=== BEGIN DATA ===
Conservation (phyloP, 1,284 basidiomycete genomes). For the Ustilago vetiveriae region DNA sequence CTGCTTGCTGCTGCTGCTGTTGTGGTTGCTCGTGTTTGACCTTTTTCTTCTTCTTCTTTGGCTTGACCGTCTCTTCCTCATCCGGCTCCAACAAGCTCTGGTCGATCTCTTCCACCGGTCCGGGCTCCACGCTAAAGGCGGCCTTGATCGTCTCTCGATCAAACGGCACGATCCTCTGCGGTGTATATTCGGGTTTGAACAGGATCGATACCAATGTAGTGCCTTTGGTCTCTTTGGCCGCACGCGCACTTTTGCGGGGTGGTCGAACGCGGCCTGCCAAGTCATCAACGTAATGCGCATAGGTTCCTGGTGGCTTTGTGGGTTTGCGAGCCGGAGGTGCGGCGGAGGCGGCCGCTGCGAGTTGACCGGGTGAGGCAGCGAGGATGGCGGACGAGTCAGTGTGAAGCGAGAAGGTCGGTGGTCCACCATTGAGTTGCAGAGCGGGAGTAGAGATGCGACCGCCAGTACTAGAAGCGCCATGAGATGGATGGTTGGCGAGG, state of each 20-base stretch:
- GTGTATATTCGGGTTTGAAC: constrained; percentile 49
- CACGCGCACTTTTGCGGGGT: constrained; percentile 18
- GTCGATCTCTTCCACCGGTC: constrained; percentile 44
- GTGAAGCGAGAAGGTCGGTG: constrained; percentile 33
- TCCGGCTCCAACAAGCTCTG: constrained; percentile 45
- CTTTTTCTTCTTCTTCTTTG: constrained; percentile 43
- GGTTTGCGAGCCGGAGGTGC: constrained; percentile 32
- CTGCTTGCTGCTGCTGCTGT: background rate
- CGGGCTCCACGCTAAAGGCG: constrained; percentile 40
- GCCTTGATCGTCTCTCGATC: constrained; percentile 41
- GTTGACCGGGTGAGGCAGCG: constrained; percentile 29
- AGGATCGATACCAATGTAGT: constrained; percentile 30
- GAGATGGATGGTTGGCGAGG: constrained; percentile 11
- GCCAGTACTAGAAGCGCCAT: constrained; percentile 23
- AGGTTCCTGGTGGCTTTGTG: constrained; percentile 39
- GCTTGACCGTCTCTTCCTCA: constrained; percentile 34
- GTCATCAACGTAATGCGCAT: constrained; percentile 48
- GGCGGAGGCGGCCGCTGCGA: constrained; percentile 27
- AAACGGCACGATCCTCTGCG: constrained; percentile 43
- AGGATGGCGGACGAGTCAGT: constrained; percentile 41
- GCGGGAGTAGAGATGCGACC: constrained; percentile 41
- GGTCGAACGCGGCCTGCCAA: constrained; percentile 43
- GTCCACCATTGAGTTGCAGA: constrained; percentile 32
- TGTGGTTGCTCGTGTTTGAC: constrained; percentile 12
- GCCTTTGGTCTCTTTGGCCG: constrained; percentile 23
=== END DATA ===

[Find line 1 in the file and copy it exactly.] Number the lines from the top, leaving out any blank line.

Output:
Conservation (phyloP, 1,284 basidiomycete genomes). For the Ustilago vetiveriae region DNA sequence CTGCTTGCTGCTGCTGCTGTTGTGGTTGCTCGTGTTTGACCTTTTTCTTCTTCTTCTTTGGCTTGACCGTCTCTTCCTCATCCGGCTCCAACAAGCTCTGGTCGATCTCTTCCACCGGTCCGGGCTCCACGCTAAAGGCGGCCTTGATCGTCTCTCGATCAAACGGCACGATCCTCTGCGGTGTATATTCGGGTTTGAACAGGATCGATACCAATGTAGTGCCTTTGGTCTCTTTGGCCGCACGCGCACTTTTGCGGGGTGGTCGAACGCGGCCTGCCAAGTCATCAACGTAATGCGCATAGGTTCCTGGTGGCTTTGTGGGTTTGCGAGCCGGAGGTGCGGCGGAGGCGGCCGCTGCGAGTTGACCGGGTGAGGCAGCGAGGATGGCGGACGAGTCAGTGTGAAGCGAGAAGGTCGGTGGTCCACCATTGAGTTGCAGAGCGGGAGTAGAGATGCGACCGCCAGTACTAGAAGCGCCATGAGATGGATGGTTGGCGAGG, state of each 20-base stretch: